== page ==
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Agatha Christie:Queen of Crime

Agatha Christie' Life

Agatha's Dissapearance

Agatha's Dissapearance

Agatha as a Young Child

Agatha as a Young Child

Agatha's Early Life

Agatha was born in 1890 into a relatively wealthy family. She was reading by the age of four and wrote her first poem in 1901 at the age of ten. Later that year, her father died, and her mother sent her to a Paris boarding school. After a couple of years, she returned to England in 1907.

By the age of eighteen, she wrote her first short story, The House of Beauty, a 6000 word-story. Unfortunately, it was rejected by publishers. So, she began working on her first novel, Snow Upon the Desert, under the name Monsyllaba. Again this was rejected by publishers.

Her mother, sensing her dismay, suggested she ask their neighbor and author, Eden Phillpotts, to read the novel. Phillpotts then sent a letter of introduction to his literary agent, Hughes Massie. Massie also rejected the book but suggested she write another.

Finally, John Lane of the Bodley Head agreed to sign Agatha to publish her first novel and five successive ones. And her first novel, The Mysterious Affair, was published in 1916, and Agatha's career was on the upswing. This novel introduced detective Hercule Poirot, and he would remain as a character in over thirty of her books.

Detective Poirot of The Mysterious Affair

Detective Hercule Poirot

Detective Hercule Poirot

Agatha's and Archie Christie

Agatha and Archie

Agatha and Archie

Agatha's Husband Archie

Agatha married Archibald "Archie" Christie in 1914. Their only child, Rosalin, was born in 1919. Archie served in the British service while Agatha volunteered during WW I and II in the pharmacy department of the hospital. She gained considerable knowledge of poisons giving her credibility in her novels. During this time, she wrote The Secret Adversary, and by 1933, her third novel, Murder on the Links, was published.

In 1926 Archie asked for a divorce as he had fallen for Nancy Neele. Agatha was beside herself. Her mother's death and now a pending divorce pushed her into depression.

On December 2, 1926, Agatha disappeared. Hundreds of police and volunteers hunted for Agatha to no avail until, on December 14, 1926, she was found at a hotel registered under the name of Mrs. Tressa Neele. The name Neele was her husband's lover's surname.

Agatha was said to be suffering from memory loss, but some thought it was a publicity stunt. Nevertheless, Agatha refused to discuss it any further. A divorce was granted in 1928 with Agatha retaining custody of Rosalin and the surname Christie for her writing.

Agatha and Max Mullowan

Agatha and Max Mullowan

Agatha and Max Mullowan

Agatha and Max Expeditions

In 1930 Agatha met the famous archaeologist, Max Mallowan who was 13 years her junior. They would continue expeditions together, and Agatha again used her travels and working on digs to gather background for her novels. When she wrote Murder on the Orient, she used her experience traveling to Istanbul then to Baghdad.

Agatha enjoyed her time on the expeditions and fell in love with the beauty and people of Syria who enjoyed life to the fullest.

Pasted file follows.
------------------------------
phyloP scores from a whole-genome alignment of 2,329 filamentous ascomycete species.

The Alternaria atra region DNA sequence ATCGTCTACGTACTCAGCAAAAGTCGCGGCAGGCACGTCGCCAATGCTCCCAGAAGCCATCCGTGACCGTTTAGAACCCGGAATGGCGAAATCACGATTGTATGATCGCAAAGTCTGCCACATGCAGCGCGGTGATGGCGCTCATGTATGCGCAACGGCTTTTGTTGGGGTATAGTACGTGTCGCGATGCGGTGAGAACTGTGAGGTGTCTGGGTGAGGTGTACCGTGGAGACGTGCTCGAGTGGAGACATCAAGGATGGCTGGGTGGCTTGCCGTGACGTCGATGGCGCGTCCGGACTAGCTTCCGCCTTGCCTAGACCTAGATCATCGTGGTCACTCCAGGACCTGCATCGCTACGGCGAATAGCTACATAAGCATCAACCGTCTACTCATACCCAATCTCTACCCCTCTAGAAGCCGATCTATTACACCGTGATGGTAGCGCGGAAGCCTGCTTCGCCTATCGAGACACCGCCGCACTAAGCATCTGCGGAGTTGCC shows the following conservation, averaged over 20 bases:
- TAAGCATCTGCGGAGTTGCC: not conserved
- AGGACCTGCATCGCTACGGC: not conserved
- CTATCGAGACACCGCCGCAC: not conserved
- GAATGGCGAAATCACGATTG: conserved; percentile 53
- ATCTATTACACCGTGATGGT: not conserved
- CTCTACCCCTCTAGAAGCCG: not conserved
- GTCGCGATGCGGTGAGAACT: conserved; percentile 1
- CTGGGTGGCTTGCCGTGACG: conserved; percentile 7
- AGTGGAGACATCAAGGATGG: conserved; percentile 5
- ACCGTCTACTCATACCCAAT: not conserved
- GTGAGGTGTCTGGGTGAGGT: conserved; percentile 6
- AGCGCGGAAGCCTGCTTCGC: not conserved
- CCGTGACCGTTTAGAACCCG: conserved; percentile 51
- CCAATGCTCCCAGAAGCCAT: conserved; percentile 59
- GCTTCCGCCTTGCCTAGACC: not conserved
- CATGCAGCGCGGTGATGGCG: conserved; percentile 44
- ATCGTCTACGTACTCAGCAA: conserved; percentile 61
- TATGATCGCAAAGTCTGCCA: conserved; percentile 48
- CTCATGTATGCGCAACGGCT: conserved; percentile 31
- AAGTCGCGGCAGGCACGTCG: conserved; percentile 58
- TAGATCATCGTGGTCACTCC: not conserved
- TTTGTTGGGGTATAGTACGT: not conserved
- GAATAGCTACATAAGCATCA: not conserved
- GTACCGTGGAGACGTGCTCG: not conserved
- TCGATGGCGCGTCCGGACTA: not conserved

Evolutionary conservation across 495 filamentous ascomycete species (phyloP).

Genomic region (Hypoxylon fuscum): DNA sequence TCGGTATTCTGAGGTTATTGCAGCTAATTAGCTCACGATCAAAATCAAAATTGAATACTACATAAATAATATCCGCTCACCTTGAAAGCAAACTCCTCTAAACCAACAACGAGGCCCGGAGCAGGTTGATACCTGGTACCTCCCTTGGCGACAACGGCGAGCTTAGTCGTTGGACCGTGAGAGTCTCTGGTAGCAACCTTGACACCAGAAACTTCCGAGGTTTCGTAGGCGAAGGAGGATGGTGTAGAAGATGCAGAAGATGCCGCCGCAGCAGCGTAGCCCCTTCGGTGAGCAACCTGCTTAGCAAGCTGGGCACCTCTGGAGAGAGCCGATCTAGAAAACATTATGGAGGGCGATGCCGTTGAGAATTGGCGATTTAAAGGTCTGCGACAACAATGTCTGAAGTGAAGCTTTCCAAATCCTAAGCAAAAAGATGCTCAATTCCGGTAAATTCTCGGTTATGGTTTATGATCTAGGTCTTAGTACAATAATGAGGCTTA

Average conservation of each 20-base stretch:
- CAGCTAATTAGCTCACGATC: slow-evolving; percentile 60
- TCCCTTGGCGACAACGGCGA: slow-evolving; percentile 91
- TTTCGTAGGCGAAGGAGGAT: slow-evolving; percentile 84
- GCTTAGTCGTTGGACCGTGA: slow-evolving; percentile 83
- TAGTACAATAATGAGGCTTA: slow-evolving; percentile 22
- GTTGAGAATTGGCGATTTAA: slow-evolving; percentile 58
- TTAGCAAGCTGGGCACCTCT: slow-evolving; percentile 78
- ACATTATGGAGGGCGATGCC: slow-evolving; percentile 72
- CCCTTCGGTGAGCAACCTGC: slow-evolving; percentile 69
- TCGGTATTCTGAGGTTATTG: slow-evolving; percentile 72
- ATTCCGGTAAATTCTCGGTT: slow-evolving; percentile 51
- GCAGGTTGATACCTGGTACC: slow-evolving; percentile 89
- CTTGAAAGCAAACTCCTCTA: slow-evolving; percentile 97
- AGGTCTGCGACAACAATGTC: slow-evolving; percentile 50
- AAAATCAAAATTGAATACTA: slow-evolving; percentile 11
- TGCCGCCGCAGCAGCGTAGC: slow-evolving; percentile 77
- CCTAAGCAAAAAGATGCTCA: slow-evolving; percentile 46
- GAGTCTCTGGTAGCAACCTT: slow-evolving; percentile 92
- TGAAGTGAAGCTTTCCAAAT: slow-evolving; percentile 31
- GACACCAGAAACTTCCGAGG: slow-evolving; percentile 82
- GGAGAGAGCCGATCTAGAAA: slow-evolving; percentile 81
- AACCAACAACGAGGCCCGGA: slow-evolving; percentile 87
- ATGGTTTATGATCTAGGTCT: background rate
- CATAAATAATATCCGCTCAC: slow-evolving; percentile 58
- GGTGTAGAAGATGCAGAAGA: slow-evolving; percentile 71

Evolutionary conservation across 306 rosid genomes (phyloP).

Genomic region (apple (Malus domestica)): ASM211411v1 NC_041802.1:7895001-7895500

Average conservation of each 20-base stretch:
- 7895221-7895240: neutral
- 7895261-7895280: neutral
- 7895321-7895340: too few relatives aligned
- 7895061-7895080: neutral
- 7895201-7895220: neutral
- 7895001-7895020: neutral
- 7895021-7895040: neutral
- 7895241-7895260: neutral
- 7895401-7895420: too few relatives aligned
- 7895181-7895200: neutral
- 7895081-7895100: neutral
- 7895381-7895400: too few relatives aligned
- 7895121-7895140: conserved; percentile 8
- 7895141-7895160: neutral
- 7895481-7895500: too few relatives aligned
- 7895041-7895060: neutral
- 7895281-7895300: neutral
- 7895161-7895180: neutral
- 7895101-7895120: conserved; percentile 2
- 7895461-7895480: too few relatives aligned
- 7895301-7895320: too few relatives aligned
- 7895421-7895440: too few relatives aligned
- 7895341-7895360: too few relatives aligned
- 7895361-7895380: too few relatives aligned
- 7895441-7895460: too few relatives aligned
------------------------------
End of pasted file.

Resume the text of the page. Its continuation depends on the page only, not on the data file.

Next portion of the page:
Winterbrook Estate

Winterbrook

Winterbrook

Agatha's 66 Novels in Many Languages

Agatha's Novels

Agatha's Novels

Agatha's Later Years

By 1971, Agatha's health was declining as she worked on her final novel, The Poster of Fate. Agatha was awarded the Dame Commander of the Order of British Empire for her contribution to literature.

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Her best selling novel, And Then There Were None, sold over 100 million copies.

A bronze marker was dedicated to Agatha in 2012 and is located in London, corner of Cranborne and Newport St., London.

Agatha died in 1975 at Winterbrook and is buried in St. Mary's Church, Oxfordshire, England. Although her husband Max remarried after Agatha died, he is buried beside her in St. Mary's.

Agatha will forever be remembered as the greatest crime writer of all.

Comments

fran rooks (author) from Toledo, Ohio on May 23, 2020:

Yes, she was a great mystery writer! Thanks for reading.

MG Singh emge from Singapore on May 22, 2020:

I have read dozens of her stories. Great mystery writer and her character Hercule Poirot is eternal.

Sombita Ghosh from India on May 22, 2020:

The article was impressive, it covered her life story in an intricate manner. Truly she was the Queen of crime writing, and if possible, pairing up with Sir Arthur Conan Doyle, they'll establish the magnificent Kingdom of Crime. Loved every inch of your article, thank you.

fran rooks (author) from Toledo, Ohio on May 21, 2020:

Thanks for reading. Agatha was one in a million!

Liz Westwood from UK on May 21, 2020:

As a child I came across Agatha Christie books at my great aunt's house and I was quickly hooked. The Poirot made for tv dramas are always popular in the UK, as were the Miss Marple dramas.

fran rooks (author) from Toledo, Ohio on May 21, 2020:

So glad you liked the article. Thanks for reading

Rosina S Khan on May 21, 2020:

Agatha Christie was certainly the greatest crime writer of all. She was my favorite writer when I was a teenage girl and loved her crime solving strategies. I read lots of crime novels then authored by her. Thank you for this hub, giving a biography of Agatha. It certainly brought me back many fond memories.

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